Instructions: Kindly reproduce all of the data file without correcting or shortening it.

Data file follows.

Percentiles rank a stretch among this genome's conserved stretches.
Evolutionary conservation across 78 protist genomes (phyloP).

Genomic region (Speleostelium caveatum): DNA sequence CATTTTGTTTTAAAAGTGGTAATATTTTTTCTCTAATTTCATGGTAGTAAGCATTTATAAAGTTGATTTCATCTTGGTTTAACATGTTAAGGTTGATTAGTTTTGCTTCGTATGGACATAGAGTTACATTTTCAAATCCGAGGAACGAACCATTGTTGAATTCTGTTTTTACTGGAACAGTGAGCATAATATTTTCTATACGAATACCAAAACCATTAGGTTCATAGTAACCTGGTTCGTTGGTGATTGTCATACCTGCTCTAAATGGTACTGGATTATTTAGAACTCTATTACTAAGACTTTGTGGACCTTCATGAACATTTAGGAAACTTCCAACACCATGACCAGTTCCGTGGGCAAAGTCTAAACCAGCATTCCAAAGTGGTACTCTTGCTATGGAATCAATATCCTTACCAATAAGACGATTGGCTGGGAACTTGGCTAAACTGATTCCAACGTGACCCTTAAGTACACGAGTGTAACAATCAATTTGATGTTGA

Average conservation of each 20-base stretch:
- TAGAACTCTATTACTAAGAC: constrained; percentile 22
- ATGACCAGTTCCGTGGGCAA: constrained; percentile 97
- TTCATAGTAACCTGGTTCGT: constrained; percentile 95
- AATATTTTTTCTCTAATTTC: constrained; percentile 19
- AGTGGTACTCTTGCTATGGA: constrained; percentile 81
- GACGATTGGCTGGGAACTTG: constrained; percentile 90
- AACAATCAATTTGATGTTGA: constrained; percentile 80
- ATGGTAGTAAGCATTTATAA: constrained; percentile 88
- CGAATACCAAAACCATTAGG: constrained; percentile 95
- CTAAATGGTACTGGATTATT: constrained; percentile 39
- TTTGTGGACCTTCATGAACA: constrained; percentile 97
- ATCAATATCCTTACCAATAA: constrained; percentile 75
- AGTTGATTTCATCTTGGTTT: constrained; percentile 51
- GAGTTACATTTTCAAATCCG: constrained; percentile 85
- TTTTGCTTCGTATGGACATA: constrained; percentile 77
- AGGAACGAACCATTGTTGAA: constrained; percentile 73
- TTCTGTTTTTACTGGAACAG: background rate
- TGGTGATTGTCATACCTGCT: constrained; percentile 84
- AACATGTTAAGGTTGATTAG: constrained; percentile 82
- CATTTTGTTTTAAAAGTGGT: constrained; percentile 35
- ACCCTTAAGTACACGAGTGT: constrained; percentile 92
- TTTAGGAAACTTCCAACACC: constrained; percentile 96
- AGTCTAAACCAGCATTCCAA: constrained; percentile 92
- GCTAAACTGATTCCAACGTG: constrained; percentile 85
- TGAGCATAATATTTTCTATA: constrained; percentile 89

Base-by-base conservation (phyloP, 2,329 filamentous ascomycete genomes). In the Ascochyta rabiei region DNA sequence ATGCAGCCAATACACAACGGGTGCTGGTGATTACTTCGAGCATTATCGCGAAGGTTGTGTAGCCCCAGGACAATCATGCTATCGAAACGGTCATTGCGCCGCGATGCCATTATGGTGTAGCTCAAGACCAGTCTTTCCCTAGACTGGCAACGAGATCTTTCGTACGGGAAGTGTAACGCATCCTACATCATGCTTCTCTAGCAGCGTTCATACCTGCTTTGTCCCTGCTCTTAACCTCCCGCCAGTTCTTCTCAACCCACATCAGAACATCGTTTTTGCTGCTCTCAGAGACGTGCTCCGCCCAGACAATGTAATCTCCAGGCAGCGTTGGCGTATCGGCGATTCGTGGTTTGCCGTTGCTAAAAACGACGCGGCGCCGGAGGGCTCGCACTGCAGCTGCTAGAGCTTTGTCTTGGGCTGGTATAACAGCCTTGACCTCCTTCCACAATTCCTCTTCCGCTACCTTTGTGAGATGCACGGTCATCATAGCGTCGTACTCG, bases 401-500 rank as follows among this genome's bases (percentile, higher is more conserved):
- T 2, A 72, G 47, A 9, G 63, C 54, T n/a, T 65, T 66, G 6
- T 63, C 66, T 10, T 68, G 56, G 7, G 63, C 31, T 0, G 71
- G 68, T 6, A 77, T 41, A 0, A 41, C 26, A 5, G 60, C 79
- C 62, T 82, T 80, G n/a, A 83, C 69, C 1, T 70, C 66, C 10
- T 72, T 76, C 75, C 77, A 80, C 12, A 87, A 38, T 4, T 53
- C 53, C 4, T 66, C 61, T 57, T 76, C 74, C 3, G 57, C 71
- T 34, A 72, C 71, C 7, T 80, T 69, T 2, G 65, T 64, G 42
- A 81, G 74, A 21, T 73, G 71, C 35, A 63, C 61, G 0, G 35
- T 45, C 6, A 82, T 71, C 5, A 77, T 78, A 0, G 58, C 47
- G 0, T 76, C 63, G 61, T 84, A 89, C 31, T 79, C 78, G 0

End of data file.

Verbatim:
Percentiles rank a stretch among this genome's conserved stretches.
Evolutionary conservation across 78 protist genomes (phyloP).

Genomic region (Speleostelium caveatum): DNA sequence CATTTTGTTTTAAAAGTGGTAATATTTTTTCTCTAATTTCATGGTAGTAAGCATTTATAAAGTTGATTTCATCTTGGTTTAACATGTTAAGGTTGATTAGTTTTGCTTCGTATGGACATAGAGTTACATTTTCAAATCCGAGGAACGAACCATTGTTGAATTCTGTTTTTACTGGAACAGTGAGCATAATATTTTCTATACGAATACCAAAACCATTAGGTTCATAGTAACCTGGTTCGTTGGTGATTGTCATACCTGCTCTAAATGGTACTGGATTATTTAGAACTCTATTACTAAGACTTTGTGGACCTTCATGAACATTTAGGAAACTTCCAACACCATGACCAGTTCCGTGGGCAAAGTCTAAACCAGCATTCCAAAGTGGTACTCTTGCTATGGAATCAATATCCTTACCAATAAGACGATTGGCTGGGAACTTGGCTAAACTGATTCCAACGTGACCCTTAAGTACACGAGTGTAACAATCAATTTGATGTTGA

Average conservation of each 20-base stretch:
- TAGAACTCTATTACTAAGAC: constrained; percentile 22
- ATGACCAGTTCCGTGGGCAA: constrained; percentile 97
- TTCATAGTAACCTGGTTCGT: constrained; percentile 95
- AATATTTTTTCTCTAATTTC: constrained; percentile 19
- AGTGGTACTCTTGCTATGGA: constrained; percentile 81
- GACGATTGGCTGGGAACTTG: constrained; percentile 90
- AACAATCAATTTGATGTTGA: constrained; percentile 80
- ATGGTAGTAAGCATTTATAA: constrained; percentile 88
- CGAATACCAAAACCATTAGG: constrained; percentile 95
- CTAAATGGTACTGGATTATT: constrained; percentile 39
- TTTGTGGACCTTCATGAACA: constrained; percentile 97
- ATCAATATCCTTACCAATAA: constrained; percentile 75
- AGTTGATTTCATCTTGGTTT: constrained; percentile 51
- GAGTTACATTTTCAAATCCG: constrained; percentile 85
- TTTTGCTTCGTATGGACATA: constrained; percentile 77
- AGGAACGAACCATTGTTGAA: constrained; percentile 73
- TTCTGTTTTTACTGGAACAG: background rate
- TGGTGATTGTCATACCTGCT: constrained; percentile 84
- AACATGTTAAGGTTGATTAG: constrained; percentile 82
- CATTTTGTTTTAAAAGTGGT: constrained; percentile 35
- ACCCTTAAGTACACGAGTGT: constrained; percentile 92
- TTTAGGAAACTTCCAACACC: constrained; percentile 96
- AGTCTAAACCAGCATTCCAA: constrained; percentile 92
- GCTAAACTGATTCCAACGTG: constrained; percentile 85
- TGAGCATAATATTTTCTATA: constrained; percentile 89

Base-by-base conservation (phyloP, 2,329 filamentous ascomycete genomes). In the Ascochyta rabiei region DNA sequence ATGCAGCCAATACACAACGGGTGCTGGTGATTACTTCGAGCATTATCGCGAAGGTTGTGTAGCCCCAGGACAATCATGCTATCGAAACGGTCATTGCGCCGCGATGCCATTATGGTGTAGCTCAAGACCAGTCTTTCCCTAGACTGGCAACGAGATCTTTCGTACGGGAAGTGTAACGCATCCTACATCATGCTTCTCTAGCAGCGTTCATACCTGCTTTGTCCCTGCTCTTAACCTCCCGCCAGTTCTTCTCAACCCACATCAGAACATCGTTTTTGCTGCTCTCAGAGACGTGCTCCGCCCAGACAATGTAATCTCCAGGCAGCGTTGGCGTATCGGCGATTCGTGGTTTGCCGTTGCTAAAAACGACGCGGCGCCGGAGGGCTCGCACTGCAGCTGCTAGAGCTTTGTCTTGGGCTGGTATAACAGCCTTGACCTCCTTCCACAATTCCTCTTCCGCTACCTTTGTGAGATGCACGGTCATCATAGCGTCGTACTCG, bases 401-500 rank as follows among this genome's bases (percentile, higher is more conserved):
- T 2, A 72, G 47, A 9, G 63, C 54, T n/a, T 65, T 66, G 6
- T 63, C 66, T 10, T 68, G 56, G 7, G 63, C 31, T 0, G 71
- G 68, T 6, A 77, T 41, A 0, A 41, C 26, A 5, G 60, C 79
- C 62, T 82, T 80, G n/a, A 83, C 69, C 1, T 70, C 66, C 10
- T 72, T 76, C 75, C 77, A 80, C 12, A 87, A 38, T 4, T 53
- C 53, C 4, T 66, C 61, T 57, T 76, C 74, C 3, G 57, C 71
- T 34, A 72, C 71, C 7, T 80, T 69, T 2, G 65, T 64, G 42
- A 81, G 74, A 21, T 73, G 71, C 35, A 63, C 61, G 0, G 35
- T 45, C 6, A 82, T 71, C 5, A 77, T 78, A 0, G 58, C 47
- G 0, T 76, C 63, G 61, T 84, A 89, C 31, T 79, C 78, G 0